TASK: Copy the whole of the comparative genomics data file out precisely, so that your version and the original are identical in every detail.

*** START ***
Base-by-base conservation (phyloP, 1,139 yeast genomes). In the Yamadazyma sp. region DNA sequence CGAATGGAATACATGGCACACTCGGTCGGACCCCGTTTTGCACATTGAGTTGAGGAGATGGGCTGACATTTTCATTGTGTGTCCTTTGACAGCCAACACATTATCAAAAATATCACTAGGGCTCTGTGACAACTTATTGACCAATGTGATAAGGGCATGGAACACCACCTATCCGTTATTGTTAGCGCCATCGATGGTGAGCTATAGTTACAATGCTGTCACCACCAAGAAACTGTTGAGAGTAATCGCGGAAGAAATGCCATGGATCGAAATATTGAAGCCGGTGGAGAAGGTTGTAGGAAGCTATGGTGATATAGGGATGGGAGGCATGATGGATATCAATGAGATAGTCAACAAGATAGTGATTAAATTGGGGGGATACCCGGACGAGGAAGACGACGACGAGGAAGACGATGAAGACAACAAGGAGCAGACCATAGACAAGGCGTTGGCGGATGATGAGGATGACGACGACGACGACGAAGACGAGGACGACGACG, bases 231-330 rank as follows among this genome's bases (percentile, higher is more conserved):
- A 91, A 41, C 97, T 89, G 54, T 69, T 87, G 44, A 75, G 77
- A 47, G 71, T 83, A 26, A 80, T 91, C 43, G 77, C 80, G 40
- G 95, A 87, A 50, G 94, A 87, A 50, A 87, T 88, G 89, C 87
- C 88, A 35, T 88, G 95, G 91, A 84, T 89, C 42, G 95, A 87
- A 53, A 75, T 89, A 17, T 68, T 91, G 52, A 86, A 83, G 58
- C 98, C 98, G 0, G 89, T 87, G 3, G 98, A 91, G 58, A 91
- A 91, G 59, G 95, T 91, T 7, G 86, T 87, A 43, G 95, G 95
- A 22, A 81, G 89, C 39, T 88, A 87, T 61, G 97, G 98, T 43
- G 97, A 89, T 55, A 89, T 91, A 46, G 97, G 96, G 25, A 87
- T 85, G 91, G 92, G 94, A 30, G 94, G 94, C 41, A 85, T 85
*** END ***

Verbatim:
Base-by-base conservation (phyloP, 1,139 yeast genomes). In the Yamadazyma sp. region DNA sequence CGAATGGAATACATGGCACACTCGGTCGGACCCCGTTTTGCACATTGAGTTGAGGAGATGGGCTGACATTTTCATTGTGTGTCCTTTGACAGCCAACACATTATCAAAAATATCACTAGGGCTCTGTGACAACTTATTGACCAATGTGATAAGGGCATGGAACACCACCTATCCGTTATTGTTAGCGCCATCGATGGTGAGCTATAGTTACAATGCTGTCACCACCAAGAAACTGTTGAGAGTAATCGCGGAAGAAATGCCATGGATCGAAATATTGAAGCCGGTGGAGAAGGTTGTAGGAAGCTATGGTGATATAGGGATGGGAGGCATGATGGATATCAATGAGATAGTCAACAAGATAGTGATTAAATTGGGGGGATACCCGGACGAGGAAGACGACGACGAGGAAGACGATGAAGACAACAAGGAGCAGACCATAGACAAGGCGTTGGCGGATGATGAGGATGACGACGACGACGACGAAGACGAGGACGACGACG, bases 231-330 rank as follows among this genome's bases (percentile, higher is more conserved):
- A 91, A 41, C 97, T 89, G 54, T 69, T 87, G 44, A 75, G 77
- A 47, G 71, T 83, A 26, A 80, T 91, C 43, G 77, C 80, G 40
- G 95, A 87, A 50, G 94, A 87, A 50, A 87, T 88, G 89, C 87
- C 88, A 35, T 88, G 95, G 91, A 84, T 89, C 42, G 95, A 87
- A 53, A 75, T 89, A 17, T 68, T 91, G 52, A 86, A 83, G 58
- C 98, C 98, G 0, G 89, T 87, G 3, G 98, A 91, G 58, A 91
- A 91, G 59, G 95, T 91, T 7, G 86, T 87, A 43, G 95, G 95
- A 22, A 81, G 89, C 39, T 88, A 87, T 61, G 97, G 98, T 43
- G 97, A 89, T 55, A 89, T 91, A 46, G 97, G 96, G 25, A 87
- T 85, G 91, G 92, G 94, A 30, G 94, G 94, C 41, A 85, T 85